In Ontario, sellers are required to provide a Used Vehicle Information Package (UVIP) – a $20 document that sums up all kinds of relevant details like ownership history, title status (salvage, etc.), and whether or not a lien is currently registered against the vehicle. The UVIP can be ordered online or purchased in person at Service Ontario, and it provides peace of mind to potential buyers. Be prepared for shoppers in other provinces or territories to request similar information through you or equivalent agencies.
While not required, providing service history through work orders and receipts for any parts purchased is recommended for those looking to maximize their returns. Remember: a car that’s been well cared for is that much more appealing.
Unless you’re flipping a barn find or some kind of project car, a layer of dust isn’t a selling feature. Just put yourself in a shopper’s shoes: if you showed up to see a car you’re interested in buying only to find a dirty exterior and their kids’ discarded fries in the back, it’s probably going to be a little harder to picture it parked in your driveway, right?
It’s not like it needs a full detailing job, but a once-over to make it look the part of a car for sale is the easiest way to attract potential buyers. A quick wash and maybe even a vacuum will make that positive first impression you want.
Posting the Ad
While there’s nothing wrong with sticking one of those black and orange for-sale signs on the dash, it’s probably not the best marketing strategy out there. The internet, on the other hand, is an effective – and in some cases free – way to get your car in front of as many eyeballs as possible.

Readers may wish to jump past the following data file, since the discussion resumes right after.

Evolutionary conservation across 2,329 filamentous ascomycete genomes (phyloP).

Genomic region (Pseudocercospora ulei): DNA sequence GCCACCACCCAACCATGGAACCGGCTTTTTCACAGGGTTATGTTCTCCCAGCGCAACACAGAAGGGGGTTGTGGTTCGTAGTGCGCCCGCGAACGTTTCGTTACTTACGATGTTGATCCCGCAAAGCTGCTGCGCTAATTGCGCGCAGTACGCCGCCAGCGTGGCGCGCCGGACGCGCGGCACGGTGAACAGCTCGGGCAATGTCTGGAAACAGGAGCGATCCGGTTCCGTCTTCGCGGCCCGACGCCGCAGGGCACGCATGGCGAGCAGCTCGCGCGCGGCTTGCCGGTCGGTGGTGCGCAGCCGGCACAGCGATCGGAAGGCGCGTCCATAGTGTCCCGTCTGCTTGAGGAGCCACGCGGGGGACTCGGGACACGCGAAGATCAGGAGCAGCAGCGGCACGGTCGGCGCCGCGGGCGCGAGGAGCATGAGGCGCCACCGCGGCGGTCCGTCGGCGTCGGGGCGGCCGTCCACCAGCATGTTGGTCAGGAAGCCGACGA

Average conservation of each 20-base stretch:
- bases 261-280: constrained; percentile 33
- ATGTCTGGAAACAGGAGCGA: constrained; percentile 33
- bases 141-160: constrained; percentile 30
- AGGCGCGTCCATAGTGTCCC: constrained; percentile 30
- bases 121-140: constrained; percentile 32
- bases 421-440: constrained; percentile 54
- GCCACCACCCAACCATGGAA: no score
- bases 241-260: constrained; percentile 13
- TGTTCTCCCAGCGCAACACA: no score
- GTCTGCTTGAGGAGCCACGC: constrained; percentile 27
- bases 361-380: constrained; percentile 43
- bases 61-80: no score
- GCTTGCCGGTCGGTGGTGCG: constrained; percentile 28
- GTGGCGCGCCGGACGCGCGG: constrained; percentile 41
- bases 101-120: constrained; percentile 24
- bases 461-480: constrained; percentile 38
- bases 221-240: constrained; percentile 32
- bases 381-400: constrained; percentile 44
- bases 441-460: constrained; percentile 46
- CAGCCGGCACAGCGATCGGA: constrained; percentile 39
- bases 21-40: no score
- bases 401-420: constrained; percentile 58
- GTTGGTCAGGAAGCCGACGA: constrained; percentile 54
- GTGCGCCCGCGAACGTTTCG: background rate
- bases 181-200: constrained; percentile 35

Going beyond the basics, detailed ads will attract the most attention. Be sure to include lots of photos and specs, as well as a neatly crafted write-up that’s going to answer questions so no one’s time is wasted. Whether it has a manual or automatic transmission, any condition issues, the current odometer reading, even whether or not you’re open to trades – it’s all relevant. For the time it takes to put it all together, you’ll save way more of it avoiding tire-kickers or someone trying to swap you for a rusty old Jeep you don’t want.
Now’s also the time to pick a price. That includes what you’re going to post in the ad, as well as what you’re willing to accept – numbers that don’t always match. Comfortable taking, say, $10,000 for it? Post it for $12,000 so there’s room for negotiation. Holding firm at $50,000? Then make it clear in the ad.
Making the Sale
So you’ve got all your paperwork in order, your ad’s a piece of copywriting excellence, and the car’s been spiffed up to look its Sunday’s best. Now it’s time to sell. Meet with potential buyers, tell them a bit about the car, and let them check it out for themselves. If you’re open to test-drives, make sure you’re insured for it and the potential buyer has a valid licence. Take a photo of it, and ride with them in the car.
Also be sure to do this when and where it’s safe. If you aren’t comfortable being alone, have a friend or relative join you. Some police stations even offer safe meeting sites for conducting online sales.
It’s also important to protect yourself against fraud. The best way to do this is to close the deal with cash or a certified cheque, and verify the person buying the car is who they say they are. All that’s left is to sign a bill of sale, as well as the ownership so the vehicle can be transferred, and you’ve officially sealed the deal.